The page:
Power And Inequity

Question: What do you get when you bring together a favorite college professor, a respected friend’s suggestion, a group of wise friends’ decision and two books?

Answer: This article.

Question: Do I have you intrigued?

Hopefully the answer is yes; in which case I invite you to come along and explore.  

Decades ago my favorite professor was Dr. Mitch Shapiro. I took three classes from him which is unusual at a large school. The third was a course, (MGB 425 Power & Influence), which he designed due to an obsessive infatuation of his with the dynamic. Its inaugural offering was effectively by invitation only and I was among those fortunate enough to be invited. (The fact that all these years later I remember the course number and title speaks volumes.)

A few weeks back I had a chance to chat with my very knowledgeable friend Dan Crawford and the discussion turned to books. He related that he had met Anand Giridharadas recently and part of their discussion centered on Anand’s book Winners Take All. Subsequently Dan read it and highly recommended I do the same.

A bit after that my book club members (who I love to listen to and respect immensely) selected Joseph Stiglitz’s People, Power, and Profits for July.

Over the past few weeks I read People, Power, and Profits immediately followed by Winners Take All. I scheduled them that way on purpose shortly after commencing reading Stiglitz’s work. One of the key things Stiglitz explored was inequity caused and/or reinforced by power. Being a Nobel Prize winning economist he did it primarily from an economist’s viewpoint. Giridharadas primarily explored the same aspect but largely through the lens of philanthropy. On the surface his approach may strike you as odd. All I can say is read the book and you will see where he is coming from. If you are interested in the topic his book will not bore you and it will certainly enlighten you.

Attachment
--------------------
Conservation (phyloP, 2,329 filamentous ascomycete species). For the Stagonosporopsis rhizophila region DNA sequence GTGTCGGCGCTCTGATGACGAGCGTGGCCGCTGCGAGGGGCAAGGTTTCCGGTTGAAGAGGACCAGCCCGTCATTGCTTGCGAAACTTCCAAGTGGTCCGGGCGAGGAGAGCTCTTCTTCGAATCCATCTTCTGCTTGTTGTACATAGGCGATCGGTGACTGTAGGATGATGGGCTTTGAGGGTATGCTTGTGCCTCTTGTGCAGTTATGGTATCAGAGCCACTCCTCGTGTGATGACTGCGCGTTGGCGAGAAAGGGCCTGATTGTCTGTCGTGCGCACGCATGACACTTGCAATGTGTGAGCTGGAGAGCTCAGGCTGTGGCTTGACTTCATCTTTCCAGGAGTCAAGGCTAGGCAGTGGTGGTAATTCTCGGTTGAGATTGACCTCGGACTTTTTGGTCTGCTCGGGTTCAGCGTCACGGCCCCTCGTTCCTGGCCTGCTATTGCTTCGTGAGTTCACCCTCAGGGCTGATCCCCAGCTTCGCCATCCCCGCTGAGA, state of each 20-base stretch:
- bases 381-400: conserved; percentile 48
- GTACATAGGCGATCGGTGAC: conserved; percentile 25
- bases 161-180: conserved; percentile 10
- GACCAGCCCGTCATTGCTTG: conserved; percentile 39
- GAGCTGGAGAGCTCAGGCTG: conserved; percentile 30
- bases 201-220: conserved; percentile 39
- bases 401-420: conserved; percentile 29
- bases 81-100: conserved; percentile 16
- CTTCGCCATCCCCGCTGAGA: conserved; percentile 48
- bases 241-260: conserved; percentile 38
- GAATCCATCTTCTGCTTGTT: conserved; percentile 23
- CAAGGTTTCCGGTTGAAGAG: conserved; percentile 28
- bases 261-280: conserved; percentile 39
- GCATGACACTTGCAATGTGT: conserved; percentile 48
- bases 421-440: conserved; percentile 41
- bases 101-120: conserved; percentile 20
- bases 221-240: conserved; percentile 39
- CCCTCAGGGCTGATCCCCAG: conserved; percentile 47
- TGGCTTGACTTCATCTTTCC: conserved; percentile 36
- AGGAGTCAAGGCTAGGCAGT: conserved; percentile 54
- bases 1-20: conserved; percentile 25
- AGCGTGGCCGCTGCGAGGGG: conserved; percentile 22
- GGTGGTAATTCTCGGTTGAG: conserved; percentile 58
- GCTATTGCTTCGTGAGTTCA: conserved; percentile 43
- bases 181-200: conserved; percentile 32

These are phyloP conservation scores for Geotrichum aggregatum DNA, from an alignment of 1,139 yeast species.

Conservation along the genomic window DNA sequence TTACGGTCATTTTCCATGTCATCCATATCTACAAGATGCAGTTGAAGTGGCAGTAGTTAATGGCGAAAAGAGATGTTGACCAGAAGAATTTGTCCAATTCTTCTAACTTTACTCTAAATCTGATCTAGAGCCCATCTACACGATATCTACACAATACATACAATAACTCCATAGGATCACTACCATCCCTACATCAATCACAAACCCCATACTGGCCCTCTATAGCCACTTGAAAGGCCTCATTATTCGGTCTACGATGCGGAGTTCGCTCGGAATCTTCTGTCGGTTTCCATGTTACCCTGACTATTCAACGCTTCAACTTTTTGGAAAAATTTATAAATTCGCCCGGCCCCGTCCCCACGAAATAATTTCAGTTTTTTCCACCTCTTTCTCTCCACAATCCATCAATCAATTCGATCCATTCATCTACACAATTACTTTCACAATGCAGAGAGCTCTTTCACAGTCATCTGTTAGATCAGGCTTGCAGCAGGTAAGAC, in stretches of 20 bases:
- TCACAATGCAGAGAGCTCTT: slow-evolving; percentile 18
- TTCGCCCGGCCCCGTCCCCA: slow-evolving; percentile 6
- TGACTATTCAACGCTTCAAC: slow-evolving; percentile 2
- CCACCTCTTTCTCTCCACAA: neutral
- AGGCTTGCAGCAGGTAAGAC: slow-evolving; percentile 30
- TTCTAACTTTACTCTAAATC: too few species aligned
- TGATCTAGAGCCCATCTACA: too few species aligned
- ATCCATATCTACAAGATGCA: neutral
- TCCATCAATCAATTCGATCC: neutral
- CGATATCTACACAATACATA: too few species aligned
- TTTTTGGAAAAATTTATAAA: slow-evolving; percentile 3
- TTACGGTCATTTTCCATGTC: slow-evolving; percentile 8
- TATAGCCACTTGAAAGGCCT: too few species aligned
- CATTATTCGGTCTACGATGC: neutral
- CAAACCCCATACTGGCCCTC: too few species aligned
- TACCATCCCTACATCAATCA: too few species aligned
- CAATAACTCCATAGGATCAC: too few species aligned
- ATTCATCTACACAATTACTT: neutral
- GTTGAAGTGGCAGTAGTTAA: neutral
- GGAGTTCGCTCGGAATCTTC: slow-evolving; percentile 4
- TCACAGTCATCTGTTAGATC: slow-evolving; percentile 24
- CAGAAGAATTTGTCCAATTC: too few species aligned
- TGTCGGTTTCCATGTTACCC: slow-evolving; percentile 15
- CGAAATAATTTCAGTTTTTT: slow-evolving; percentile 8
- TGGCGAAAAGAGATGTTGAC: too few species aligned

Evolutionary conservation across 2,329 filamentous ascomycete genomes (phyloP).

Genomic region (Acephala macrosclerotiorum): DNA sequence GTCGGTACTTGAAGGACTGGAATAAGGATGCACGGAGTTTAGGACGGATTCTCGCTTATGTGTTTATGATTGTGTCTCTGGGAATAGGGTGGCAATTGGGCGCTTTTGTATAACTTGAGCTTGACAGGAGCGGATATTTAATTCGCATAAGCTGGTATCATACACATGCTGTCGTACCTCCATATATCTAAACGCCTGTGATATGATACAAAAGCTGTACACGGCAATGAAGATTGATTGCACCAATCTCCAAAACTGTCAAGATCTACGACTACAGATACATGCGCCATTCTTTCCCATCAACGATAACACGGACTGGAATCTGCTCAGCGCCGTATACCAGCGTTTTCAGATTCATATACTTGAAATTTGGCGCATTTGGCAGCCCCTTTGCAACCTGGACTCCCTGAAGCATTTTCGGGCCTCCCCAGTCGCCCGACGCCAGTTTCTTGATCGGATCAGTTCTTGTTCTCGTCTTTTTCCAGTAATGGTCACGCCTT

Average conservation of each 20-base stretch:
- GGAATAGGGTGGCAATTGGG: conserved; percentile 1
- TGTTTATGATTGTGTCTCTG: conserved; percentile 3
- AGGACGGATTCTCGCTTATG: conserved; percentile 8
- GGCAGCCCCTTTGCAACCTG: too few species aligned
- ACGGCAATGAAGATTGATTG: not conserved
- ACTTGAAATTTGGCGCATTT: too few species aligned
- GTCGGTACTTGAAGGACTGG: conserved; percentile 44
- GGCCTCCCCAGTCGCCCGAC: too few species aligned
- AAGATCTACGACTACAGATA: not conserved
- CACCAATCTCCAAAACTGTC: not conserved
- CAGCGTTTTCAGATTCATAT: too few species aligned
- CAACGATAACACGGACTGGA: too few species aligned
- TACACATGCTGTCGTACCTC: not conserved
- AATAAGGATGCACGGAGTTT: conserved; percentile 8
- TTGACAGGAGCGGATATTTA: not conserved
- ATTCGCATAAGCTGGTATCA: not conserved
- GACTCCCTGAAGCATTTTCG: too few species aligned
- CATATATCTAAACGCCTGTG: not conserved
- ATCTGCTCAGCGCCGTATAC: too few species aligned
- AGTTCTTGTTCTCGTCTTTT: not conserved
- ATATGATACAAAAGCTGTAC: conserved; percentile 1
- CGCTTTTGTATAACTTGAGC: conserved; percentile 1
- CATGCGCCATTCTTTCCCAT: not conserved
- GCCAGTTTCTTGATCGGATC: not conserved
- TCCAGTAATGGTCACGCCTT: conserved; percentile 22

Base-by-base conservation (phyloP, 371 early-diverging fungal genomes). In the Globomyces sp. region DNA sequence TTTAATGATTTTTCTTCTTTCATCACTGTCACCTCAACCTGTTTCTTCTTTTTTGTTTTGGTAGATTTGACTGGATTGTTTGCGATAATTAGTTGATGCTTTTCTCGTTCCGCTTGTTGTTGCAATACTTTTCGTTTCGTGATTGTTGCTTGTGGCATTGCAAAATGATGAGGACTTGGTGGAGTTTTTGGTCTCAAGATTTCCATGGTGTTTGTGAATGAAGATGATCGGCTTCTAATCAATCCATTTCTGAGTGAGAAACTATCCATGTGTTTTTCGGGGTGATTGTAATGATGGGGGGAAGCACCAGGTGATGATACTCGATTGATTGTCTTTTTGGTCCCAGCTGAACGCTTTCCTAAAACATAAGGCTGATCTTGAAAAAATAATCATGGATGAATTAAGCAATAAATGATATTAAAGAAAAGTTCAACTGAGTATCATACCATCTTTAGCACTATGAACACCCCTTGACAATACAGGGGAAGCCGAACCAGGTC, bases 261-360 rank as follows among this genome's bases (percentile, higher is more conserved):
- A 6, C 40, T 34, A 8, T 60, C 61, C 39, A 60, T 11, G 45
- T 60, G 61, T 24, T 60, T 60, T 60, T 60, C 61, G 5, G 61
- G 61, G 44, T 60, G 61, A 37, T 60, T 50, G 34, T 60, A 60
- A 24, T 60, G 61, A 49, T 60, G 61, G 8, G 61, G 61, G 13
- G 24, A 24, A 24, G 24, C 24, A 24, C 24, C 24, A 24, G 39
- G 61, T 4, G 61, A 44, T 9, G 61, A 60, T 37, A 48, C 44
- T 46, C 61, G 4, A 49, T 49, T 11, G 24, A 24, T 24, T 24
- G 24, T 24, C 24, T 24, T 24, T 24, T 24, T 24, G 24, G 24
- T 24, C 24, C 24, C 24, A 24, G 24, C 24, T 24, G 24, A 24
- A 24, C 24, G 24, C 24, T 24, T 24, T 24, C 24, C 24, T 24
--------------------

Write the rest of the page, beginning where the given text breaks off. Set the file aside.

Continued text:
I find myself going back to the same themes in my writing and Chaucer’s Canterbury Tales taught me one of them. In it Chaucer outlines seven deadly sins one of which is greed. I see that as the primary dark motivation to many. The world’s uber-wealthy (certainly including America’s) are often led by greed and self-preservation before all else. As Stiglitz outlines their political activity is largely to preserve and at times increase the advantages they already enjoy. Talk about entitlement; in my experience there is no more entitled group than the members of the Lucky Sperm Cell Club. As Giridharadas explores even their philanthropy is little more than a limited atonement and attempt to somewhat “launder” their money. One of my “thumbnail definitions” of excessive greed is when you already have much more than you need and you still game the system to get more. In basketball it would be like being up by 20 with two minutes to go and still in a full court press. One substitution to get a senior out for a standing ovation doesn’t make you a good person.

There will always be inequity for a variety of reasons. Purposely exacerbating it motivated by greed is to be detested. Having power can be a good thing. Using it for selfish, unnecessary gain at the expense of others and/or society as a whole is pure greed which is bad.

If you think solving the excessive money in politics/greed problem is easy I’ll quote Upton Sinclair (as Giridharadas does). “It is difficult to get a man to understand something when his salary depends on not understanding it.”

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